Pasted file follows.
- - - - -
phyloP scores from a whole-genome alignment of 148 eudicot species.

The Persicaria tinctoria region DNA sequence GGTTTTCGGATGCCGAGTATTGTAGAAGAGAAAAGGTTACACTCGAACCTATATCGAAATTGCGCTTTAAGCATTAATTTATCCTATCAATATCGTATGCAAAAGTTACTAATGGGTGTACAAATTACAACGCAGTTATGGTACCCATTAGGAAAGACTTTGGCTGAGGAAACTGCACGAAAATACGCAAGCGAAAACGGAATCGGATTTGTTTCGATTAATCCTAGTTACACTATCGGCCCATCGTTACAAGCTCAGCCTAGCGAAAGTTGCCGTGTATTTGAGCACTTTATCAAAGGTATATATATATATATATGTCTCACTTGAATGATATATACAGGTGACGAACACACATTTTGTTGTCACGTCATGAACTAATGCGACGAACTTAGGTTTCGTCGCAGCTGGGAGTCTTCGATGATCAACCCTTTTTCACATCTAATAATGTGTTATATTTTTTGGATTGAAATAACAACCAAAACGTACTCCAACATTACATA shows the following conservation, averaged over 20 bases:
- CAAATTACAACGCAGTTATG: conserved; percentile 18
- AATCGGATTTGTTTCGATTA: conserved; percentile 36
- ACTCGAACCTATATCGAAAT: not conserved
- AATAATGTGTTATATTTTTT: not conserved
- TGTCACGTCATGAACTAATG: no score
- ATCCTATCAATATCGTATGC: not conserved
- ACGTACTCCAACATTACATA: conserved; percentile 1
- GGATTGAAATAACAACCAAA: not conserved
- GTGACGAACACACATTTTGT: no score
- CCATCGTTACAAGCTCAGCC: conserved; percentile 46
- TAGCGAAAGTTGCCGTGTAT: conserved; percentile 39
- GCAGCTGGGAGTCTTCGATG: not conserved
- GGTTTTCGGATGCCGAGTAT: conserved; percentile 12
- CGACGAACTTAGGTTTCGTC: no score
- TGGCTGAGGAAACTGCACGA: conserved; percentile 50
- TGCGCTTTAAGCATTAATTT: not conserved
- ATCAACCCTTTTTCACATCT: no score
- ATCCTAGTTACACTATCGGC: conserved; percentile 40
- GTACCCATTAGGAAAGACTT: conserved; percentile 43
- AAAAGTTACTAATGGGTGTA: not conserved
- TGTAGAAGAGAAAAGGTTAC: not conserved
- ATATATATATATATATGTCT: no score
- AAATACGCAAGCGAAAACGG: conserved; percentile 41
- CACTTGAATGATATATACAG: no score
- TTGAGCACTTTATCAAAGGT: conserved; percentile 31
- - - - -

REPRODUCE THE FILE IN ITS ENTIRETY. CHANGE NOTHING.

phyloP scores from a whole-genome alignment of 148 eudicot species.

The Persicaria tinctoria region DNA sequence GGTTTTCGGATGCCGAGTATTGTAGAAGAGAAAAGGTTACACTCGAACCTATATCGAAATTGCGCTTTAAGCATTAATTTATCCTATCAATATCGTATGCAAAAGTTACTAATGGGTGTACAAATTACAACGCAGTTATGGTACCCATTAGGAAAGACTTTGGCTGAGGAAACTGCACGAAAATACGCAAGCGAAAACGGAATCGGATTTGTTTCGATTAATCCTAGTTACACTATCGGCCCATCGTTACAAGCTCAGCCTAGCGAAAGTTGCCGTGTATTTGAGCACTTTATCAAAGGTATATATATATATATATGTCTCACTTGAATGATATATACAGGTGACGAACACACATTTTGTTGTCACGTCATGAACTAATGCGACGAACTTAGGTTTCGTCGCAGCTGGGAGTCTTCGATGATCAACCCTTTTTCACATCTAATAATGTGTTATATTTTTTGGATTGAAATAACAACCAAAACGTACTCCAACATTACATA shows the following conservation, averaged over 20 bases:
- CAAATTACAACGCAGTTATG: conserved; percentile 18
- AATCGGATTTGTTTCGATTA: conserved; percentile 36
- ACTCGAACCTATATCGAAAT: not conserved
- AATAATGTGTTATATTTTTT: not conserved
- TGTCACGTCATGAACTAATG: no score
- ATCCTATCAATATCGTATGC: not conserved
- ACGTACTCCAACATTACATA: conserved; percentile 1
- GGATTGAAATAACAACCAAA: not conserved
- GTGACGAACACACATTTTGT: no score
- CCATCGTTACAAGCTCAGCC: conserved; percentile 46
- TAGCGAAAGTTGCCGTGTAT: conserved; percentile 39
- GCAGCTGGGAGTCTTCGATG: not conserved
- GGTTTTCGGATGCCGAGTAT: conserved; percentile 12
- CGACGAACTTAGGTTTCGTC: no score
- TGGCTGAGGAAACTGCACGA: conserved; percentile 50
- TGCGCTTTAAGCATTAATTT: not conserved
- ATCAACCCTTTTTCACATCT: no score
- ATCCTAGTTACACTATCGGC: conserved; percentile 40
- GTACCCATTAGGAAAGACTT: conserved; percentile 43
- AAAAGTTACTAATGGGTGTA: not conserved
- TGTAGAAGAGAAAAGGTTAC: not conserved
- ATATATATATATATATGTCT: no score
- AAATACGCAAGCGAAAACGG: conserved; percentile 41
- CACTTGAATGATATATACAG: no score
- TTGAGCACTTTATCAAAGGT: conserved; percentile 31